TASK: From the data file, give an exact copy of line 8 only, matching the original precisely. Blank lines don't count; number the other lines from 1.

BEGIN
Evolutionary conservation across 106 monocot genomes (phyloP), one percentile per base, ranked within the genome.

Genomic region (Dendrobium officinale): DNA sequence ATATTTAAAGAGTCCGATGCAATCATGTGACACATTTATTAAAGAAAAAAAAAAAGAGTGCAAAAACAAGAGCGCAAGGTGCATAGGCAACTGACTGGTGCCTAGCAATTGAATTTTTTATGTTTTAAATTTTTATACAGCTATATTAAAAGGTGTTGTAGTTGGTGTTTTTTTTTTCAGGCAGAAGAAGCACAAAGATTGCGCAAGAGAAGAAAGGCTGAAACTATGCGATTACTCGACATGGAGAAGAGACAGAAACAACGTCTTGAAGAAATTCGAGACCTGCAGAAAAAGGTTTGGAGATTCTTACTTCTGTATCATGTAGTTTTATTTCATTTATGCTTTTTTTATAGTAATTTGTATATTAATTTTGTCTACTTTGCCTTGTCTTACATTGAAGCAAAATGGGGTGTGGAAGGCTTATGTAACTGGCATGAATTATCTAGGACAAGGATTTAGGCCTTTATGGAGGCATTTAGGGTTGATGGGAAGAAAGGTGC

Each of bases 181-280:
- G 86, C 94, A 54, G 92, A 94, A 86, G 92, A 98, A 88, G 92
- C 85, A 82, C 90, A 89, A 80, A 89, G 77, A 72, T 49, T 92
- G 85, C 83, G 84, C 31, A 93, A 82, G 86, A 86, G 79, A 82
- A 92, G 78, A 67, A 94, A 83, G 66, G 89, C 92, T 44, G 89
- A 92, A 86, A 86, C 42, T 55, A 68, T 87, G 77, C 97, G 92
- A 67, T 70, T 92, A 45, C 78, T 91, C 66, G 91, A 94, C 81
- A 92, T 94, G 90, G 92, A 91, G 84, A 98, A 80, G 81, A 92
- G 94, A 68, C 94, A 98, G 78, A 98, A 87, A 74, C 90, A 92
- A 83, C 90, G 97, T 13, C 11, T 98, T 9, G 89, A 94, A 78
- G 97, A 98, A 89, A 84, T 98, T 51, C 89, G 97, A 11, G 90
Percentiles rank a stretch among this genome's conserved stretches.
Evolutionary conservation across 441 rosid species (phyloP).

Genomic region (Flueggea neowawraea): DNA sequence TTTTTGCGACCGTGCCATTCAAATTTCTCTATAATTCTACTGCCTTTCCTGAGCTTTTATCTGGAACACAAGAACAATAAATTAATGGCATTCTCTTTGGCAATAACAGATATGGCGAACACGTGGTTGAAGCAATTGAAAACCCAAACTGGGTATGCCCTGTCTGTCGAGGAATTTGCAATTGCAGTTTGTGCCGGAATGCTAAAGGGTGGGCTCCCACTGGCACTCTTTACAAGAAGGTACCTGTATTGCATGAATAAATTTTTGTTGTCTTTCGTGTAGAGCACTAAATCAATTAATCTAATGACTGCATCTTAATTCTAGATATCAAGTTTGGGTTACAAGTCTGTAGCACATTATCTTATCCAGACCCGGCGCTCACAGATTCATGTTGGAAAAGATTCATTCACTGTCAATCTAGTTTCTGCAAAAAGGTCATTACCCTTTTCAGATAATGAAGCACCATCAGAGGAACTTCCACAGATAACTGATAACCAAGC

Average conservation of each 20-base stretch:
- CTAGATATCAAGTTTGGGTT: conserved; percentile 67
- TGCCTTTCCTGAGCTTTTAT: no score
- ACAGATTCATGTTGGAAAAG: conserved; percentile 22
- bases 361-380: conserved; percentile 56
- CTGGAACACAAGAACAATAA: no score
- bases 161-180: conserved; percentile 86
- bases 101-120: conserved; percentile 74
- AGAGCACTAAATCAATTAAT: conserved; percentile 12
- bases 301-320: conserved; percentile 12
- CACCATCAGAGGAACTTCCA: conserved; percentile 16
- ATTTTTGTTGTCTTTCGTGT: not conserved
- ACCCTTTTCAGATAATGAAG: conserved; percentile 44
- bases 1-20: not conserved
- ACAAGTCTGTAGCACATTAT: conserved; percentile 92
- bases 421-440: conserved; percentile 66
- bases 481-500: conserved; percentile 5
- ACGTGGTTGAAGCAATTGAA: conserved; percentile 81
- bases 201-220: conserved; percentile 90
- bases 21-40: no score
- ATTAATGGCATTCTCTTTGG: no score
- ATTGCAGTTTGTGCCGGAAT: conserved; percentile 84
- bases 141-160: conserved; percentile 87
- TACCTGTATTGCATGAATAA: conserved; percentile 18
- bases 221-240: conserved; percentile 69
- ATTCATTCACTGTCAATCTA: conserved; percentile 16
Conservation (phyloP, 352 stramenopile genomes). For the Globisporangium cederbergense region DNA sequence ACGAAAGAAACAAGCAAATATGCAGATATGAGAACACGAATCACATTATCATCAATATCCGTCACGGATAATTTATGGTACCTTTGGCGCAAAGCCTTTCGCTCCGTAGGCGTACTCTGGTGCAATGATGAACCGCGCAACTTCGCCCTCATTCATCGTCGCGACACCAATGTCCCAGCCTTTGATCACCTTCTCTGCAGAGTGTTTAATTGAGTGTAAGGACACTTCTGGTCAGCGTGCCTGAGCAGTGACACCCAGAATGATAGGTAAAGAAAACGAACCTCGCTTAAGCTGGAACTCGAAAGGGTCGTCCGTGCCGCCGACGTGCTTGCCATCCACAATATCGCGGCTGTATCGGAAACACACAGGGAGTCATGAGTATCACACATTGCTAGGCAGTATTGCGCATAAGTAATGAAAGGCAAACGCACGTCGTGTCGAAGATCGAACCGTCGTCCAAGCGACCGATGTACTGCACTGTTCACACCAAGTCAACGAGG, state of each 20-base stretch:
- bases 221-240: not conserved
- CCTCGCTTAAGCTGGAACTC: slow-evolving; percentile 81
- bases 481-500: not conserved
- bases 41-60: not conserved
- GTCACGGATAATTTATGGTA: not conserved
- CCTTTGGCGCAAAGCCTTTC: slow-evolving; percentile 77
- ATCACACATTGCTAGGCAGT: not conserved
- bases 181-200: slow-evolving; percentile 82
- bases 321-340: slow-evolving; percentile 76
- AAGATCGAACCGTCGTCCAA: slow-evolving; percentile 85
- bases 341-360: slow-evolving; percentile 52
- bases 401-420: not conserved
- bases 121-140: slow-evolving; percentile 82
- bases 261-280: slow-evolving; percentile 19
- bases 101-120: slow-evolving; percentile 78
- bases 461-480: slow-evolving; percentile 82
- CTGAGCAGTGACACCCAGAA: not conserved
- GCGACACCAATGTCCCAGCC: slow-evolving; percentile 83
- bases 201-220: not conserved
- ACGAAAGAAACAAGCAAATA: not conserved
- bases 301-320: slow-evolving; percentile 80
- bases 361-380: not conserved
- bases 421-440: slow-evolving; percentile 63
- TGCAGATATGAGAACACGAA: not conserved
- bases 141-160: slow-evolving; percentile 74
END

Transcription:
- A 92, A 86, A 86, C 42, T 55, A 68, T 87, G 77, C 97, G 92